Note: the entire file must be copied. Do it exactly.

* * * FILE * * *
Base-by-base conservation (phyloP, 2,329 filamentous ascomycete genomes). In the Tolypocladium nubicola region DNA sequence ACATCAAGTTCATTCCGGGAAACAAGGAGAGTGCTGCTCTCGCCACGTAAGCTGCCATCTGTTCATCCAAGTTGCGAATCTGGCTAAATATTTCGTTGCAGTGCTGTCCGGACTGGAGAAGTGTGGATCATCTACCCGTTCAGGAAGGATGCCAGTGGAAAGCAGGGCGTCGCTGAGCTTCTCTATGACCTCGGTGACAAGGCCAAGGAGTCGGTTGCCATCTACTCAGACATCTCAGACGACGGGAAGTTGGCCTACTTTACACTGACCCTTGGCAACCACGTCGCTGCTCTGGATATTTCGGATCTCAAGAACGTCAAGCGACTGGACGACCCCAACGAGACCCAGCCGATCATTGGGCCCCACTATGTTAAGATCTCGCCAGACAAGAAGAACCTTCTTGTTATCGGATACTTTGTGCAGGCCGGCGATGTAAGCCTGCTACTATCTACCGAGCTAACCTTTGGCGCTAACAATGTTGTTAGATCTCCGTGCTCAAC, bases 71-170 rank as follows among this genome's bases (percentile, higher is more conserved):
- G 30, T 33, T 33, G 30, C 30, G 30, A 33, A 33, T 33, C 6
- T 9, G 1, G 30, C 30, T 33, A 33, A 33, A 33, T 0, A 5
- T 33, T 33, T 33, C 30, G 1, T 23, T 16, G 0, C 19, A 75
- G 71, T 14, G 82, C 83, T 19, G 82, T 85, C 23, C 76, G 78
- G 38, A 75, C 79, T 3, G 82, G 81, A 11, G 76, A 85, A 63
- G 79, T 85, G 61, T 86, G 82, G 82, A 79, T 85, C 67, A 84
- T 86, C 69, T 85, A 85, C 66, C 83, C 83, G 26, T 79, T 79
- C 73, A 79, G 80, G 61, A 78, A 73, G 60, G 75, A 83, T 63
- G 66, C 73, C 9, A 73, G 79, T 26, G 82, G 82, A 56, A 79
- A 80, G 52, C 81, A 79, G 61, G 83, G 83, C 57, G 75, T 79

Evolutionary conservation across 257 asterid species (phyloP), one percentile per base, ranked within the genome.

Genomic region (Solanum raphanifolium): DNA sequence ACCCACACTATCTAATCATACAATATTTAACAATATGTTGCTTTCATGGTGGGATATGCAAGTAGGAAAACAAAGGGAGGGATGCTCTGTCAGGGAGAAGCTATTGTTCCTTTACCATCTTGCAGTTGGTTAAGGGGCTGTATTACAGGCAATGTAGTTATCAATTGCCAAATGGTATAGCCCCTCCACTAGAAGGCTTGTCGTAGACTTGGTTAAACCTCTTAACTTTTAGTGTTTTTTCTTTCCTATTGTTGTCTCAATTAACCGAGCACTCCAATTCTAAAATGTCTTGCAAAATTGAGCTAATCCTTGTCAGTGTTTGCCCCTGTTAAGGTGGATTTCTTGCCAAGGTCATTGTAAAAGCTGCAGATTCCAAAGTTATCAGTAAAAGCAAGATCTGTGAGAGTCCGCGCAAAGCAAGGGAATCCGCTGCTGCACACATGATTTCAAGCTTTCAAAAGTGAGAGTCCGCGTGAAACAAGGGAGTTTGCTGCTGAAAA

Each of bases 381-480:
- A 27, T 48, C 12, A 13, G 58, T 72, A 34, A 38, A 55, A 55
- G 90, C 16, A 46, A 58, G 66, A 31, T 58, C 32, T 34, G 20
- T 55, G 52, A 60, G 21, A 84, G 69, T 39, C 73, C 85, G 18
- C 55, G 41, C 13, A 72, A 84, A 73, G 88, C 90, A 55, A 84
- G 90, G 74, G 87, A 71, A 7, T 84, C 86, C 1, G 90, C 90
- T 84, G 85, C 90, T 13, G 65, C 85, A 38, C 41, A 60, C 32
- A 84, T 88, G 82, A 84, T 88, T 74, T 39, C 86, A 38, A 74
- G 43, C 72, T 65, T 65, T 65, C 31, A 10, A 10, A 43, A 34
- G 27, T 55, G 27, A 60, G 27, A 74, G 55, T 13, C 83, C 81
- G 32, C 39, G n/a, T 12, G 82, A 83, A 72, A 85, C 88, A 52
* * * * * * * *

Base-by-base conservation (phyloP, 2,329 filamentous ascomycete genomes). In the Tolypocladium nubicola region DNA sequence ACATCAAGTTCATTCCGGGAAACAAGGAGAGTGCTGCTCTCGCCACGTAAGCTGCCATCTGTTCATCCAAGTTGCGAATCTGGCTAAATATTTCGTTGCAGTGCTGTCCGGACTGGAGAAGTGTGGATCATCTACCCGTTCAGGAAGGATGCCAGTGGAAAGCAGGGCGTCGCTGAGCTTCTCTATGACCTCGGTGACAAGGCCAAGGAGTCGGTTGCCATCTACTCAGACATCTCAGACGACGGGAAGTTGGCCTACTTTACACTGACCCTTGGCAACCACGTCGCTGCTCTGGATATTTCGGATCTCAAGAACGTCAAGCGACTGGACGACCCCAACGAGACCCAGCCGATCATTGGGCCCCACTATGTTAAGATCTCGCCAGACAAGAAGAACCTTCTTGTTATCGGATACTTTGTGCAGGCCGGCGATGTAAGCCTGCTACTATCTACCGAGCTAACCTTTGGCGCTAACAATGTTGTTAGATCTCCGTGCTCAAC, bases 71-170 rank as follows among this genome's bases (percentile, higher is more conserved):
- G 30, T 33, T 33, G 30, C 30, G 30, A 33, A 33, T 33, C 6
- T 9, G 1, G 30, C 30, T 33, A 33, A 33, A 33, T 0, A 5
- T 33, T 33, T 33, C 30, G 1, T 23, T 16, G 0, C 19, A 75
- G 71, T 14, G 82, C 83, T 19, G 82, T 85, C 23, C 76, G 78
- G 38, A 75, C 79, T 3, G 82, G 81, A 11, G 76, A 85, A 63
- G 79, T 85, G 61, T 86, G 82, G 82, A 79, T 85, C 67, A 84
- T 86, C 69, T 85, A 85, C 66, C 83, C 83, G 26, T 79, T 79
- C 73, A 79, G 80, G 61, A 78, A 73, G 60, G 75, A 83, T 63
- G 66, C 73, C 9, A 73, G 79, T 26, G 82, G 82, A 56, A 79
- A 80, G 52, C 81, A 79, G 61, G 83, G 83, C 57, G 75, T 79

Evolutionary conservation across 257 asterid species (phyloP), one percentile per base, ranked within the genome.

Genomic region (Solanum raphanifolium): DNA sequence ACCCACACTATCTAATCATACAATATTTAACAATATGTTGCTTTCATGGTGGGATATGCAAGTAGGAAAACAAAGGGAGGGATGCTCTGTCAGGGAGAAGCTATTGTTCCTTTACCATCTTGCAGTTGGTTAAGGGGCTGTATTACAGGCAATGTAGTTATCAATTGCCAAATGGTATAGCCCCTCCACTAGAAGGCTTGTCGTAGACTTGGTTAAACCTCTTAACTTTTAGTGTTTTTTCTTTCCTATTGTTGTCTCAATTAACCGAGCACTCCAATTCTAAAATGTCTTGCAAAATTGAGCTAATCCTTGTCAGTGTTTGCCCCTGTTAAGGTGGATTTCTTGCCAAGGTCATTGTAAAAGCTGCAGATTCCAAAGTTATCAGTAAAAGCAAGATCTGTGAGAGTCCGCGCAAAGCAAGGGAATCCGCTGCTGCACACATGATTTCAAGCTTTCAAAAGTGAGAGTCCGCGTGAAACAAGGGAGTTTGCTGCTGAAAA

Each of bases 381-480:
- A 27, T 48, C 12, A 13, G 58, T 72, A 34, A 38, A 55, A 55
- G 90, C 16, A 46, A 58, G 66, A 31, T 58, C 32, T 34, G 20
- T 55, G 52, A 60, G 21, A 84, G 69, T 39, C 73, C 85, G 18
- C 55, G 41, C 13, A 72, A 84, A 73, G 88, C 90, A 55, A 84
- G 90, G 74, G 87, A 71, A 7, T 84, C 86, C 1, G 90, C 90
- T 84, G 85, C 90, T 13, G 65, C 85, A 38, C 41, A 60, C 32
- A 84, T 88, G 82, A 84, T 88, T 74, T 39, C 86, A 38, A 74
- G 43, C 72, T 65, T 65, T 65, C 31, A 10, A 10, A 43, A 34
- G 27, T 55, G 27, A 60, G 27, A 74, G 55, T 13, C 83, C 81
- G 32, C 39, G n/a, T 12, G 82, A 83, A 72, A 85, C 88, A 52